Quakers took a stand against slavery early in American history partlybecause one man, John Woolman, was willing and able to hold the tension between belief and practice. But it is important to note that the entireQuaker community was willing and able to hold that tension until itsmembers were opened to a way of life congruent with their deepest convictions. They refused to resolve the tension prematurely either by throwing Woolman out or by taking a vote and allowing the slavery-approvingmajority to have its way. Instead, they allowed the tension between visionand reality to break their individual and collective hearts open to justice,truth, and love.

The answers and solutions to the problems in our State might just come from Amite, Louisiana… John Bel Edwards.


John Bel Edwards was born a leader! Whether quarterbacking the Amite High School football team, commanding a rifle company in the 82nd Airborne Division, serving as a lector at St. Helena Catholic Church or unifying Republicans and Democrats on issues that matter most to Louisiana families and businesses, John Bel has always been out front leading the charge.

Please vote on November 21, 2015… it’s very important to our children, grandchildren and to the State of Louisiana we call home.

“I can’t imagine living in a state with David Vitter as Governor”
                                                                               … J. Q.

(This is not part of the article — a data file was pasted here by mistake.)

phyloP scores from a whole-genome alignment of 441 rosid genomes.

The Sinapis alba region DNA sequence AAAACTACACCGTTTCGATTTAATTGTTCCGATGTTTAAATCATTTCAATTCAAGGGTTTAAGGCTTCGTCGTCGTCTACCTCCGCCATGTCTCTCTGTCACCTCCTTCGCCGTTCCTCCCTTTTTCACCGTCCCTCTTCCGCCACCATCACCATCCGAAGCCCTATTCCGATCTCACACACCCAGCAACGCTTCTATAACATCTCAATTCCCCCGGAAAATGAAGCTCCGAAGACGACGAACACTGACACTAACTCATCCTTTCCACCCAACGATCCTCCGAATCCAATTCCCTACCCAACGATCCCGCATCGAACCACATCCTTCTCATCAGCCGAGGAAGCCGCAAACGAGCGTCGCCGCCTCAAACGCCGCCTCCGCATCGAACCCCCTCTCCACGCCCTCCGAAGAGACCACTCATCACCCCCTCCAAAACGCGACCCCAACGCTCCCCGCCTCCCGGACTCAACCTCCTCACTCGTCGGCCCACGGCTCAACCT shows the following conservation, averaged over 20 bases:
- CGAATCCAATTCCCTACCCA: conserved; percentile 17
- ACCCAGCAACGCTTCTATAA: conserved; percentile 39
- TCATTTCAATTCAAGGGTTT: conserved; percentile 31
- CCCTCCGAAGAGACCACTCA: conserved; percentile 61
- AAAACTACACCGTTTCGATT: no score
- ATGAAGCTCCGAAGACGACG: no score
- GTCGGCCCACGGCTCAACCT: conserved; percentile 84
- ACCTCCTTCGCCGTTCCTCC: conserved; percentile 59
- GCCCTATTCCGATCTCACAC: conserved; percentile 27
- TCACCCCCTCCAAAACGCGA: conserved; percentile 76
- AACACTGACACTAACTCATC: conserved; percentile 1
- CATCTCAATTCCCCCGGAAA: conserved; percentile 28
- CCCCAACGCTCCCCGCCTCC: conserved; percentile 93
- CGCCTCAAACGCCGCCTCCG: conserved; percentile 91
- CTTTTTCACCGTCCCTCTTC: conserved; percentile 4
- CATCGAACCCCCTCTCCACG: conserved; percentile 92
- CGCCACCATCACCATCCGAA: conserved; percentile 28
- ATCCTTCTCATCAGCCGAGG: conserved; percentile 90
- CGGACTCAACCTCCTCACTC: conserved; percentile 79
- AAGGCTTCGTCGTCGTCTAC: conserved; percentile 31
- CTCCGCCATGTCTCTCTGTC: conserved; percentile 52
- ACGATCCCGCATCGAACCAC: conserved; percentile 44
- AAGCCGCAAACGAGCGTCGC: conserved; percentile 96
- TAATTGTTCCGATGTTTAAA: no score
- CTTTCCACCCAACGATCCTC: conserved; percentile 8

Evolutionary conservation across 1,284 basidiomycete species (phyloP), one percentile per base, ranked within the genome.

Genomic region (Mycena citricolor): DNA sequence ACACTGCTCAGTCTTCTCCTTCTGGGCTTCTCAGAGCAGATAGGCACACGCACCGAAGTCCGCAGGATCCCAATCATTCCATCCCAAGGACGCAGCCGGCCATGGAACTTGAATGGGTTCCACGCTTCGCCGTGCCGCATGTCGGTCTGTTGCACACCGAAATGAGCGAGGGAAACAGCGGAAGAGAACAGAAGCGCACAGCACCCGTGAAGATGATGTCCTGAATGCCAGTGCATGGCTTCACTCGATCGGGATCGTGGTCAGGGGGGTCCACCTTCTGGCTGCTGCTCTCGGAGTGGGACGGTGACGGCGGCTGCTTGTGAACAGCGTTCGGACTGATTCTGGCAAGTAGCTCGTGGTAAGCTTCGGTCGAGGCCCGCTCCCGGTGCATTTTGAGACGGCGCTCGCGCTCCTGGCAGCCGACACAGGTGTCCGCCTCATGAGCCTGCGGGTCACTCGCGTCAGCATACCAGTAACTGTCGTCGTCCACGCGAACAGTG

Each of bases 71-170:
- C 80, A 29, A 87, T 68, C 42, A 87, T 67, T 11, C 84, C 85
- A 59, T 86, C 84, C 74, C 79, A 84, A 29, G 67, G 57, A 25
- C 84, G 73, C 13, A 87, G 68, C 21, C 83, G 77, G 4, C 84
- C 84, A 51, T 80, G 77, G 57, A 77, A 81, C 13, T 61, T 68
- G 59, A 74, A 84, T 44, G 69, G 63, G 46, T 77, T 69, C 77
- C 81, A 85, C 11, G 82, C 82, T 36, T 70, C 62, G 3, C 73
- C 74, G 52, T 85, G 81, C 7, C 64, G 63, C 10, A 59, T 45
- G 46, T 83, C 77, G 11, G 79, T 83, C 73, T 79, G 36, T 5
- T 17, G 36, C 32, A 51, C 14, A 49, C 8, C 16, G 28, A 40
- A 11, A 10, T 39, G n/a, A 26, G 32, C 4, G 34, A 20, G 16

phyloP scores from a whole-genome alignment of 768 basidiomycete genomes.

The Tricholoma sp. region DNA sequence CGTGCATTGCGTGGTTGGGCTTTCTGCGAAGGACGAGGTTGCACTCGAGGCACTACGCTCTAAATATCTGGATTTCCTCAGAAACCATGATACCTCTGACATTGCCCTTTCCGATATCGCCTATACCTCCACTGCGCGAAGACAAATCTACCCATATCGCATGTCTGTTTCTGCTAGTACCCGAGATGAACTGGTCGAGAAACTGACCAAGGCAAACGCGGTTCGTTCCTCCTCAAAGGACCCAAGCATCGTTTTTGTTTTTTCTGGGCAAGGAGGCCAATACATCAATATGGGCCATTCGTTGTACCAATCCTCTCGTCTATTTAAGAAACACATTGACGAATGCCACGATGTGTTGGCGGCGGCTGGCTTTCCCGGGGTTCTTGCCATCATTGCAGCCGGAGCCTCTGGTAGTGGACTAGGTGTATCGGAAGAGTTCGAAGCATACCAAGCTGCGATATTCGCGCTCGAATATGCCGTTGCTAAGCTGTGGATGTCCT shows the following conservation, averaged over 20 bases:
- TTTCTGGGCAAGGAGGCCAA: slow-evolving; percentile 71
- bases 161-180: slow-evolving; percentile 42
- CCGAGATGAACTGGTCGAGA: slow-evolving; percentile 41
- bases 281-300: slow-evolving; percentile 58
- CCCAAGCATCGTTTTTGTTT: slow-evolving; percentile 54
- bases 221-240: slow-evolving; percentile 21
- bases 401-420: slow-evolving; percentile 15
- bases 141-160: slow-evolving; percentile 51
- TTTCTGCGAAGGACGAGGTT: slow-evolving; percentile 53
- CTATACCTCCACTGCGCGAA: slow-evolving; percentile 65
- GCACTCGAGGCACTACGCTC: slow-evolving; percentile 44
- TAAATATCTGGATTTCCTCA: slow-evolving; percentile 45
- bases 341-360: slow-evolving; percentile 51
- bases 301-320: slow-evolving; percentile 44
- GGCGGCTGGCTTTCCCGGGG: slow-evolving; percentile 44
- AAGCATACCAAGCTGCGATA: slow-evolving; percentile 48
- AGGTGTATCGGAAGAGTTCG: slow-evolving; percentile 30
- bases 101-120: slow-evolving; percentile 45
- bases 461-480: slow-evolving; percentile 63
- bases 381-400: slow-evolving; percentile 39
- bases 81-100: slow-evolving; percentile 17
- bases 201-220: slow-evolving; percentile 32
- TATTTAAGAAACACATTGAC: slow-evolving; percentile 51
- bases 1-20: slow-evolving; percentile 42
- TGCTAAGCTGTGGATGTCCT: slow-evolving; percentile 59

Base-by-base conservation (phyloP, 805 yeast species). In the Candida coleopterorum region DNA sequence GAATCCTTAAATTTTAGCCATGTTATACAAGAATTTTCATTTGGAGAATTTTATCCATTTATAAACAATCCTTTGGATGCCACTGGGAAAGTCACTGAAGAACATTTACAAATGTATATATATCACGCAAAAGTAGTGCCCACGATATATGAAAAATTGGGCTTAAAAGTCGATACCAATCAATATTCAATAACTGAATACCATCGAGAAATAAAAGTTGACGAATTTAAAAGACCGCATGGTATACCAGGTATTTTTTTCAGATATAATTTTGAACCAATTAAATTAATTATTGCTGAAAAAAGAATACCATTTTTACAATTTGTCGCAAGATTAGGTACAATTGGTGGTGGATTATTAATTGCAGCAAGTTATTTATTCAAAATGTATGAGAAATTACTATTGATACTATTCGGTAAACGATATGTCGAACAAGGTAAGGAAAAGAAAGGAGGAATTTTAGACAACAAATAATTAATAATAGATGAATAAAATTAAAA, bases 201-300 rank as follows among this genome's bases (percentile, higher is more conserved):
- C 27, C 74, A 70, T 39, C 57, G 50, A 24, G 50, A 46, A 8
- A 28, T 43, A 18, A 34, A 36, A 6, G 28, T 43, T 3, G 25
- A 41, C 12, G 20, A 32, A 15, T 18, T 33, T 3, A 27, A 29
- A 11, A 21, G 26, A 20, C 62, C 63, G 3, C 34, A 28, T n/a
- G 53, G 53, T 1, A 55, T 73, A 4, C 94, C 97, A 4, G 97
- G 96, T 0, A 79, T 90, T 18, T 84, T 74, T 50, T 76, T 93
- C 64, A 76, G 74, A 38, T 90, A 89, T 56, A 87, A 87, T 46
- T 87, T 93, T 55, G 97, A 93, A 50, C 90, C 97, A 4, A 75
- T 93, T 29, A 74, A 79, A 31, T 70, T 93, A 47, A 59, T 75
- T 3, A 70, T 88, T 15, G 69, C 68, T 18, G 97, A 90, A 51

The Natchitoches Parish Journal received this submission from J.Q.  Collectif.  The views and opinions expressed are those of writer and not necessarily those of the Natchitoches Parish Journal.  If you have an article or opinion for consideration by the NPJ, please send it to

The Greatest of Clown Shows

GOP Debate on CNBC

If you watched the Republican debate on Wednesday night, you were treated to one of the greatest dumpster fires of all time live on television. I mean, chances are you didn’t watch it – it only drew 14 million viewers, way down from the other two Republican debates – because it was on CNBC, which I guess very few people still know exists.

Still, there were plenty of good things to come out of the debate. First, there were arguably three winners. Ted Cruz landed solid hits on the media thanks to the trainwreck of a moderating panel (we’ll get to that shortly). Marco Rubio beat the living snot (verbally) out of Jeb Bush. And Ben Carson didn’t screw up, which very likely leaves him as the frontrunner for the time being.

Cruz’s shot at the media came after a series of non-serious questions aimed at increasing hostility between the candidates. It backfired, and the moderators ended up breaking the first rule of journalism: Never make yourself part of the story. Cruz killed it with just one response, too. “This is why the American public doesn’t trust the media.”

Jeb Bush and his campaign has been telegraphing for a week that they were going to hit Marco Rubio on his lack of voting in the Senate. The moment the moderator brings it up, Rubio knocks it down. Then Jeb chimes in, and Rubio tells him basically that whoever on his campaign told him to say that gave him bad advice. Jeb’s night was ruined.